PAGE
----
On the road…again!
Afghanistan to Zambia
Chronicles of a Footloose Forester
By Dick Pellek
T for Thailand
Two weeks was the limit for a visa to Thailand, so the Footloose Forester too soon had to leave the vacation atmosphere of Bangkok and seek adventure elsewhere. Vacation, yes, since eating good food everyday and enjoying a beer anytime; before, after, or while bowling or roller skating was pretty enjoyable. And seeing action movies in English was a welcome change after the simple life as a Peace Corps Volunteer in Pakistan. So the two weeks went pretty quickly. As a sequel to the planned adventure travel, the Footloose Forester then decided to hitchhike to Laos. He had already hitched some of India and intended to keep it up, as far as possible. Burma was in between India and Thailand and coming and going through Burma had to be a one day affair because of their restrictive policy on visas. That leg was by air, with the sightseeing to the fabulous golden domed temple in Rangoon taking place after midnight.
Memory is lacking about all the rides it took to reach the banks of the Mekong River crossing opposite the Lao immigration and customs hut, but one memory stands out. On one leg, a logging truck picked up the Footloose Forester and took him at least a hundred miles. The Thais are really kind and friendly people and the truck driver was no exception. He insisted on buying lunch. When the Footloose Forester objected, the truck driver simply paid the bill during a needed bathroom visit. Once out from the bathroom, a Thai soldier approached our table, took out his wallet and plunked down some Thai baht, then said, “Take the bus, the roads are not safe.” Two friendly gestures within a matter of minutes made a lasting impression on the Footloose Forester but the warm memories about Thailand were not coming to an end.
After the logging truck and a stretch in a bus, the Footloose Forester was picked up by a contractor who serviced the American airbase at Nakorn Sawan. He spoke English, so suggested a motel where one might spend the night before crossing into Laos. Then he even drove Footloose Forester to the motel parking lot and dropped him off. The motel keepers could not have been sweeter. Their youngest daughter approached him after dinner and asked if he would sing her an American song. She showed him a book filled with many, many of his own favorite ‘oldies but goodies’. Other youngsters gathered around an outdoor picnic table and listened as the Footloose Forester sang American songs for about two hours. The following morning, the Footloose Forester later learned, the mother of the kids was looking for him to give him his money back because the kids had such a good time. So did the singing Footloose Forester. It was one of the very best memories of travel, ever.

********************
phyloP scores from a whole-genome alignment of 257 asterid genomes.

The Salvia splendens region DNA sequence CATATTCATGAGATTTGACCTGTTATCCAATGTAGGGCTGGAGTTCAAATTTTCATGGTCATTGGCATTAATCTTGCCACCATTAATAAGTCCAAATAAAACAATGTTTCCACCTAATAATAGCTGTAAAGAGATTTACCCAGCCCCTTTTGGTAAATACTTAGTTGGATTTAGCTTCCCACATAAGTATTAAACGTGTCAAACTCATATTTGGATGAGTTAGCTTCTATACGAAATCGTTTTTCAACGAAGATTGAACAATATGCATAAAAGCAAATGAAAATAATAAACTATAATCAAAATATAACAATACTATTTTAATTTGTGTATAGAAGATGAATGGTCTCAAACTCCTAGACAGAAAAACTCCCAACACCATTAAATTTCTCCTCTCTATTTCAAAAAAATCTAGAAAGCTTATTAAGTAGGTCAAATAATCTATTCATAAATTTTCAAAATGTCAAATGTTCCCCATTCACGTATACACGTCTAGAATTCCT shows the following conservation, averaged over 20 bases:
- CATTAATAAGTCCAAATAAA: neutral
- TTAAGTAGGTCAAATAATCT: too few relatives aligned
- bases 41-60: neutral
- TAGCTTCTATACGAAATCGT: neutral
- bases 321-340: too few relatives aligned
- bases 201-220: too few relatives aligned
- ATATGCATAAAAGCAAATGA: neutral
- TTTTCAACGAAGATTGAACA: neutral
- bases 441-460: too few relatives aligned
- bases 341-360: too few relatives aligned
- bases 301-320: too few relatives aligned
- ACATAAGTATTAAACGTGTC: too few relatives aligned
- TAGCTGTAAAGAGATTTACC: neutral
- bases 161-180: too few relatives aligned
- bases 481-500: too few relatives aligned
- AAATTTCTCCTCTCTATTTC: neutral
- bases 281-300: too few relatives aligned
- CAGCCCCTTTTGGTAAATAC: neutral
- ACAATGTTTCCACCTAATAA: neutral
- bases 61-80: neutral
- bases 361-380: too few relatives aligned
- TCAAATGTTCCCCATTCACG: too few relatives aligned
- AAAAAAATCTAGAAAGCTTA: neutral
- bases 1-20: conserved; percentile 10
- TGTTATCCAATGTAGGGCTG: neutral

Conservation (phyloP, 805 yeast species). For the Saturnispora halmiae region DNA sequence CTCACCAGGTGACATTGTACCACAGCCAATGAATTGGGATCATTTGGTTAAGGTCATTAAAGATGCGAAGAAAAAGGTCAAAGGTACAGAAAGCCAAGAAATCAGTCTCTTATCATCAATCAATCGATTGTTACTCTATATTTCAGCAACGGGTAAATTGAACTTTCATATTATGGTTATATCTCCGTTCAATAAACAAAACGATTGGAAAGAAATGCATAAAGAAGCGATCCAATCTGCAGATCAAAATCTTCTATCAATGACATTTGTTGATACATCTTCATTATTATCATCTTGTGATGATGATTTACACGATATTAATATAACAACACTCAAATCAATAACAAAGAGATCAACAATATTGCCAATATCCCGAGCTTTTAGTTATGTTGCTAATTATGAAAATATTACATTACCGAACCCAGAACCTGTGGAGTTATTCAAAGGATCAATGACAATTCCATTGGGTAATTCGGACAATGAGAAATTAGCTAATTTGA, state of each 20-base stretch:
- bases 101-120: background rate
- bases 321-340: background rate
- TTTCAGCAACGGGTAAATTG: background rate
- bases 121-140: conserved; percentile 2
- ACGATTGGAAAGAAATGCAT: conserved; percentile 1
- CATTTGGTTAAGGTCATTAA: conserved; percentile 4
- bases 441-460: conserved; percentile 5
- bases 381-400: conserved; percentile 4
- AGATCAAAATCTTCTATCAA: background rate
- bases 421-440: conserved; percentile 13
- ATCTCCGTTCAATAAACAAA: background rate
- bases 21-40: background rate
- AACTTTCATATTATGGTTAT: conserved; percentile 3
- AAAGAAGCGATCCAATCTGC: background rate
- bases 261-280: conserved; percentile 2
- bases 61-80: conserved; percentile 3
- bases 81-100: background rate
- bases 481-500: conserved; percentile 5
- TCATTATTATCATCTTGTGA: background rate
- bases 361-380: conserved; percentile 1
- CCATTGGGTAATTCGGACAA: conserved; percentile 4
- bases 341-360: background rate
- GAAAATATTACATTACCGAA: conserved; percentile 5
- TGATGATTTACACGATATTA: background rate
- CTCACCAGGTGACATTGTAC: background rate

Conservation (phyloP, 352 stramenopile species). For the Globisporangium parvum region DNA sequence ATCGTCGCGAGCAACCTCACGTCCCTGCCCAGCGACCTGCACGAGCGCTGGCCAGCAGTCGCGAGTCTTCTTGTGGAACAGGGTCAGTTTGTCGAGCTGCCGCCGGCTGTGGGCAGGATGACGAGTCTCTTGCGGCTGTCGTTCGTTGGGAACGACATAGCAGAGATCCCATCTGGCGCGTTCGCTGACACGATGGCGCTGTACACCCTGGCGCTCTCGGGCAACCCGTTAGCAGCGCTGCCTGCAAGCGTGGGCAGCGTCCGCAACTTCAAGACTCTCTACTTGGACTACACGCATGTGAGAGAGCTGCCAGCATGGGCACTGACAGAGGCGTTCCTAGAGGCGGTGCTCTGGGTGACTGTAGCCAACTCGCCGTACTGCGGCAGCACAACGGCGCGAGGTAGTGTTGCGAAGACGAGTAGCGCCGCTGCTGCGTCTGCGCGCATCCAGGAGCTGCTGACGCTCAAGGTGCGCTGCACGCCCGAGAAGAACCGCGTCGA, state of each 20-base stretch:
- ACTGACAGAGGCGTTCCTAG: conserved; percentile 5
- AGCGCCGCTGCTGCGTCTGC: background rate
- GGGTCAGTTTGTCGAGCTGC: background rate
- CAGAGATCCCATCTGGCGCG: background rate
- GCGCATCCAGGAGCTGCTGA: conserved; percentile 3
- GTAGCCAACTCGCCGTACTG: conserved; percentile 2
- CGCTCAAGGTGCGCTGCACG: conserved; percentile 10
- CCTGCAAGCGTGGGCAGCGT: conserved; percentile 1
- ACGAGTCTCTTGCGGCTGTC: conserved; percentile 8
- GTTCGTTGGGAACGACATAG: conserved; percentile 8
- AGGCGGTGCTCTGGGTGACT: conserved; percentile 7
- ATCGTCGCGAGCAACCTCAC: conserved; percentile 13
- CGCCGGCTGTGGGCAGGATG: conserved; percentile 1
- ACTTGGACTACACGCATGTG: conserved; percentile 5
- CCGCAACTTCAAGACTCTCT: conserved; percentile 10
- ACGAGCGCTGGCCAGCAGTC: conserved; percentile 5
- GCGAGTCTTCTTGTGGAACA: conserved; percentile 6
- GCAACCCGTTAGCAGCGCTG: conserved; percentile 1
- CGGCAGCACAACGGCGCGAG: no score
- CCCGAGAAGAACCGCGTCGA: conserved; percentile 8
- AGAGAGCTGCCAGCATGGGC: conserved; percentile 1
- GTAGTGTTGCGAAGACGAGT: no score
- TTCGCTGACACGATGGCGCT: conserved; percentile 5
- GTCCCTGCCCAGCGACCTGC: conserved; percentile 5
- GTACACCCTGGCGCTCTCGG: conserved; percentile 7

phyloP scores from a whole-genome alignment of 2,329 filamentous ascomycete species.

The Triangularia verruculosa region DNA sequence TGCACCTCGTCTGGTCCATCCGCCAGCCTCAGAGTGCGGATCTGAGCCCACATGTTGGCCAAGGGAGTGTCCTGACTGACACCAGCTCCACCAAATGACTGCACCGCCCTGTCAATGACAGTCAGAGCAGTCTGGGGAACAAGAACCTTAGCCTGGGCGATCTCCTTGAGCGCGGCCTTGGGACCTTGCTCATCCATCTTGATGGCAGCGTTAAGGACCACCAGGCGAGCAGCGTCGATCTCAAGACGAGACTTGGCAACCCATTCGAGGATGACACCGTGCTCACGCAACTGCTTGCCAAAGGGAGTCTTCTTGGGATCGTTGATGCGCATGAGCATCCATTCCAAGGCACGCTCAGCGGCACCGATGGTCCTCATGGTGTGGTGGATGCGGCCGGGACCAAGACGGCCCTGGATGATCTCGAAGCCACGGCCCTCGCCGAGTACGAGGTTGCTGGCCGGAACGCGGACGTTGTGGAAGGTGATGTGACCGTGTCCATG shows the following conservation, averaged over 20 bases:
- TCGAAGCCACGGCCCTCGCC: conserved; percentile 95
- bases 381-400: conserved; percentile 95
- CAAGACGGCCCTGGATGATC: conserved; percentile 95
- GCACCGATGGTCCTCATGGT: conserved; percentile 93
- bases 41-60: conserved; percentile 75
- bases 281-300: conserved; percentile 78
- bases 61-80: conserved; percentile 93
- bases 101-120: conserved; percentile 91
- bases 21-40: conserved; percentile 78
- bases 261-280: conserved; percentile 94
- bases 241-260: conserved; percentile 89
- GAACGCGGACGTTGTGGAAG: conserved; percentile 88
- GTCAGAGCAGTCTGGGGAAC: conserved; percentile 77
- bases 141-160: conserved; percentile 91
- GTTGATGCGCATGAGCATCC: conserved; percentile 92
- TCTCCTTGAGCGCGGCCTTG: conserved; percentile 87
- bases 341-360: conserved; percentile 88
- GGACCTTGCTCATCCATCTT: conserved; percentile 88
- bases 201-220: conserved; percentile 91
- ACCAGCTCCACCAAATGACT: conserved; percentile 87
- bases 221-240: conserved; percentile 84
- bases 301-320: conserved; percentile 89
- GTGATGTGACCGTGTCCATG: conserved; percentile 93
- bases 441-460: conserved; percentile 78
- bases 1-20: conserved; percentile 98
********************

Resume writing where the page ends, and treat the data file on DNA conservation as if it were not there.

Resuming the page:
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The kids in that part of the world, actually as you said, the people in that part of the worlds are the sweetest found anywhere. Great story Dick.
Thanks for the comments, Tom. Over the years I have come to know many other Thai people, and have always liked their style.
By the way, my my count I've now updated 75 stories on Facebook, so don't have too far to go. The updating now includes JPG photos, and the thumbnails add a bit of interest, I hope. Much success with the Joomla venture.